Governing party now favours rapid eviction of squatters, but there’s a catch

eviction of spanish squatters
Property occupied by squatters in Spain. Wikimedia commons

The Spanish Socialist party seems to have come around to the idea of fast-tracking the eviction of squatters, but their proposal leaves a loophole that savvy squatters will know how to exploit.

Earlier this year the opposition PP party on the right proposed legislation to fast-track the eviction of squatters that got no support from the governing Socialist party, who run the Spanish government in coalition with the hard-left Podemos party. 

Indeed, the Spanish press reports that previous efforts by the PP to propose legislation to fast-track the eviction of squatters was scoffed at by the then Socialist spokesman Antonio Magdalena as intended to “generate fake social alarm” and damage the image of Spain.

But this week, with a General Election looming next year, the Socialist parliamentary group in the Spanish Congress has tabled an amendment to a draft bill (on the organisation of the justice system) intended to give magistrates the power to evict squatters in Spain “within a maximum of 48 hours,” and that also envisages changes to the criminal prosecution system to facilitate the prosecution of some types of squatting.

The proposal would allow magistrates to order the eviction of squatters within 48 hours “without the need to present guarantees, if the occupiers of the property cannot produce in that time frame the legal title that legitimises their presence in the property.”


But there’s a snag. Magistrates would have to inform the public prosecutor and social services if the squatters include anyone at risk of ‘social exclusion’ or ‘vulnerable minors’, which could hold up evictions for months if not years. Most squatters, in particular squatter mafia gangs who extort money from owners by holding their home to ransom, would know how to exploit this loophole to full advantage.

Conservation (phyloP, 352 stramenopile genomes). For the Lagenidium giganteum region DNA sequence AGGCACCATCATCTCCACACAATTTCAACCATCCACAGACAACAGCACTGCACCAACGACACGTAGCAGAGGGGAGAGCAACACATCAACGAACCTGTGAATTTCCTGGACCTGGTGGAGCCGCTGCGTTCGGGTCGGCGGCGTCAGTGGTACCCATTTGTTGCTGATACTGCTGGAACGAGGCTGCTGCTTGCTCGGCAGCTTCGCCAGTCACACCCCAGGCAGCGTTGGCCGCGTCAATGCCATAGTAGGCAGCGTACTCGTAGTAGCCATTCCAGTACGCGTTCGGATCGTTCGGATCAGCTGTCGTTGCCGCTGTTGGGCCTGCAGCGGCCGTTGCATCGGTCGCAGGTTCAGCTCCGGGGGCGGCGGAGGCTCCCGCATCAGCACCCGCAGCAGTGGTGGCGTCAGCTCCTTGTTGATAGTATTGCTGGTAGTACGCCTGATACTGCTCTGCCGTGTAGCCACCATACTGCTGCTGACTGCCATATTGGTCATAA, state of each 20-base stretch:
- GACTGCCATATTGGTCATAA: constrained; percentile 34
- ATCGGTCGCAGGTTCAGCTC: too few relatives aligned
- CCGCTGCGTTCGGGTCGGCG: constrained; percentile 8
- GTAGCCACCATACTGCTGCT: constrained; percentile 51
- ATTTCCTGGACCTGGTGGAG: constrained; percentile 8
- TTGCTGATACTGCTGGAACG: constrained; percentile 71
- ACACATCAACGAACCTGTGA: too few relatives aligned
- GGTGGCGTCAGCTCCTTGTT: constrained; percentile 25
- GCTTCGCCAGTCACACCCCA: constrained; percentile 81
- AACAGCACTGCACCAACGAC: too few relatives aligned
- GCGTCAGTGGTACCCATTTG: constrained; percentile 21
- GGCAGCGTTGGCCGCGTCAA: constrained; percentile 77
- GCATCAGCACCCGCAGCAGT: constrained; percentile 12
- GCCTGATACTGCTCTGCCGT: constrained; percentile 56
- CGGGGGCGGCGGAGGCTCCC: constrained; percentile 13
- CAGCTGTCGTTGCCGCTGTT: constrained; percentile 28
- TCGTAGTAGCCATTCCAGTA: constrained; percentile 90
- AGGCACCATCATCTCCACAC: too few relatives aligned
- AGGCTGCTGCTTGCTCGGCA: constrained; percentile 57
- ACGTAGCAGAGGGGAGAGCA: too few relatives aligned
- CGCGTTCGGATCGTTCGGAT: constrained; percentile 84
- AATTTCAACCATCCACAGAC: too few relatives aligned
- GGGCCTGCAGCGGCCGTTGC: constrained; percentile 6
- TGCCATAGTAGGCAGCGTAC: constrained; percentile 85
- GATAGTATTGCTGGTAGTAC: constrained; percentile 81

This initiative sets the Socialists at odds with their coalition partners from the hard-left Podemos party who are against any measure that makes it easy to evict anyone, whatever the circumstances. “They shouldn’t assume the agenda of the Right, because if they do, the Right wins,” says Podemos law-maker Rafa Mayoral, criticising the Socialists in comments to the press.

This comes at a delicate time for the governing leftist coalition as they try to agree a new housing-law that Podemos wants to use to introduce rent controls all over Spain, make evictions almost impossible, and turn all the properties of the Sareb ‘bad bank’ into social housing. The law is supposed to be passed before the end of the year but the Socialists and Podemos can’t seem to agree on a draft to put before parliament.

Socialist support for the idea of fast-tracking squatter evictions is good news as it signals that a political majority are now in favour of the idea in principle. However, in practice, nothing is going to change for the foreseeable future. Extorting homeowners by holding properties to ransom will continue to be a profitable criminal enterprise with little risk of punishment in Spain, especially in squatter-friendly Catalonia, where close to half of all squatting takes place.

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